The Barren Fig-tree.

"MOTHER, I'm almost discouraged about my

peach tree. I've taken more pains with it than

I have with all my roses and carnations and tulips, and yet they all grow, and there is nothing

but leaves on my peach tree;" and Lewis leaned

upon his little garden hoe, and, as he brushed 

the damp hair from his forehead, he fixed his

 eyes once more upon the fruitless branches

 which cast their shadow upon the flowering

 shrubs that grew beneath.

"What have you done to your tree, Lewis, to

make it grow?" kindly inquired his mother.

"Done, mother! I have watered it, and dug

around it, and bent away the branches of that

large apple tree, so that the sun-could shine 

upon it all day: and now I have spent the whole

 afternoon in hoeing around it, when, if it had 

only grown, I should have got my Sabbath lesson.

 0, dear' I've a great mind to cut it down."

"No, Lewis let it be. Now put your hoe

away, and let us go in. You have but a short

time to prepare your Sabbath lesson and"

"Mother, I don't care about my lesson. It

seems to me the Sabbath comes so often.'" and

Lewis petulantly laid aside his garden tools, and

followed his mother into the house. Had he

seen the tear that dimmed her loving blue eye,

and stole silently down her cheek, he would have

been sorry he had spoken so lightly of the day

dearer to her than all others.

It was evening and all around was hushed to

quietness. Lewis sat by the window, watching

the fluctuating shadows in his little garden. At

length, his father entered. He had patiently 

listened to Lewis' complaint of his unfruitful

 tree, and now he spread upon the table a large


"Here, my son is something for yon."

"0, how beautiful" eagerly exclaimed Lewis. '

"There is a tree all covered with leaves and

blossoms and there is a man cutting down a poor

"barren tree just like my peach tree. Well, that

will have to go next week, for I won’t have it

spoiling the looks of my garden any longer.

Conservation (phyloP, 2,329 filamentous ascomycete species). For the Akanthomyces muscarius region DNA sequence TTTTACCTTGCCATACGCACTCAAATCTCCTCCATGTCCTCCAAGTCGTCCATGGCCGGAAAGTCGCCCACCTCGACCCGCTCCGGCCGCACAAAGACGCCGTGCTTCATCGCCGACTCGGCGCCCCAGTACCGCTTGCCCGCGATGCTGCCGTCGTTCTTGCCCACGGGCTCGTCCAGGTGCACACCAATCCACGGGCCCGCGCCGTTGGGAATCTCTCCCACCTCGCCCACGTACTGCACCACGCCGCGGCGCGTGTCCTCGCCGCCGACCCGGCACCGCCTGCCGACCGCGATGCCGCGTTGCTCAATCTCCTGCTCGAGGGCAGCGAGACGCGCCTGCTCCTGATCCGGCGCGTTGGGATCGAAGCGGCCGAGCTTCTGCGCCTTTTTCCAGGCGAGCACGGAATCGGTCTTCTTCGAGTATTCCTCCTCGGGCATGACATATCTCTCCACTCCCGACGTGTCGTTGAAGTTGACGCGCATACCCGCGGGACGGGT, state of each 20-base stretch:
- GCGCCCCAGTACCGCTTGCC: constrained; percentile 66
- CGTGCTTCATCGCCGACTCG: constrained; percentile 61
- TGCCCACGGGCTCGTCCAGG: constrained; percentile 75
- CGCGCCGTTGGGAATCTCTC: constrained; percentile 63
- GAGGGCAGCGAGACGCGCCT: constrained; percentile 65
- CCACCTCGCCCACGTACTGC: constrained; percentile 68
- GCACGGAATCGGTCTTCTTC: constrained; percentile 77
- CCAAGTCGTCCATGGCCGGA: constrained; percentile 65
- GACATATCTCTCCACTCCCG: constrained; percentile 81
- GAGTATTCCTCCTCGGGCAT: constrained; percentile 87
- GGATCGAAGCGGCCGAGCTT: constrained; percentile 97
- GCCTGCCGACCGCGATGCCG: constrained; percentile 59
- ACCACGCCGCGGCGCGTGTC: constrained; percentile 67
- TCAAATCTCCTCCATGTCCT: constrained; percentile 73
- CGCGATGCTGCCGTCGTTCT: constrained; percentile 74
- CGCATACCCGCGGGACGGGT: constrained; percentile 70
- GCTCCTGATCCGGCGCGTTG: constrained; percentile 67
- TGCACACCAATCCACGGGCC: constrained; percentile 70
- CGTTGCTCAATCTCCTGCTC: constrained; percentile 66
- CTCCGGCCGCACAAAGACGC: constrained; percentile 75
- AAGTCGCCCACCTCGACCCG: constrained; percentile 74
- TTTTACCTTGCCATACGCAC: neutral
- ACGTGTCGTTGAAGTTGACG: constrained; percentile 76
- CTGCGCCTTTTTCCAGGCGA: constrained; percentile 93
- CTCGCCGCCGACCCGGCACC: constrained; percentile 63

Father, what is this picture?"

"Lewis, a great many years, ago, in the eastern

country, was a fertile and beautiful garden.

The soil was rich, the sun shone clear, and the

trees were covered with glossy green leaves. At

the earliest dawn of morning, and as the dusky

night came on, the watchful gardener watered

each plant and every tree. He never wearied, and

most abundantly was his toil rewarded. But

there was one tree upon which no fruit ever grew.

The bright sun of summer lay smiling upon its

branches all the day long; the gentle rain

 moistened its roots and the dew of evening

 descended upon it. Vain were sun, and shower,

 and evening dew. Untiringly- did the gardener

 cultivate the unyielding tree. Vain were his

 labors. His eye rested upon its leafy verdure;

 and the joyous birds built their nests, and 

warbled their songs among its shady brandies;

 but his heart wearied that such promise should

 never be realized For three successive years, 

at the end of each summer season, the owner

 had come from a distance, and disappointment

 had succeeded his expectation with regard to

 the yet barren tree.

Again he came; and now he said to the gardener;

'Behold these three years I come seeking

fruit on this fig tree, and find none: cut it down;

why cumbereth it the ground?' And the gardener

answered; 'Let it alone this year also, till

I shall dig about it; and if it bear fruit well;

and if not, then after that thou shalt cut it down.'"

The father of Lewis paused. For a moment,

the eyes of his boy were earnestly fixed on the

barren tree: then he said; "Father, I shan't cut

down my peach tree this summer."

"My son, there is a deeper meaning in the story

I have told you, than you have yet learned.

The garden represents the world. Our Father

in heaven is its owner. You are one of his plants.

You have been nourished and watched. A 

mother's tears and anxieties a father's prayers

 and hopes have been added to the sun of heaven

 and the dew of grace. Lo, these ten years has 

your Maker come seeking fruit. And what has he


Have you been an obedient, dutiful child? Have

you loved the Sabbath? Have you sought more

than all things else to please Jesus? My son,

think of this evening's lesson. Never, never 

forget the barren fig-tree. Bring forth fruit here,

and hereafter you shall be like a tree planted by

the rivers of water in the garden above. The 

glory of God will shine there, and the Lamb 

lighten for ever the fadeless trees of the garden

 of heaven.''

Sabbath School Visitor.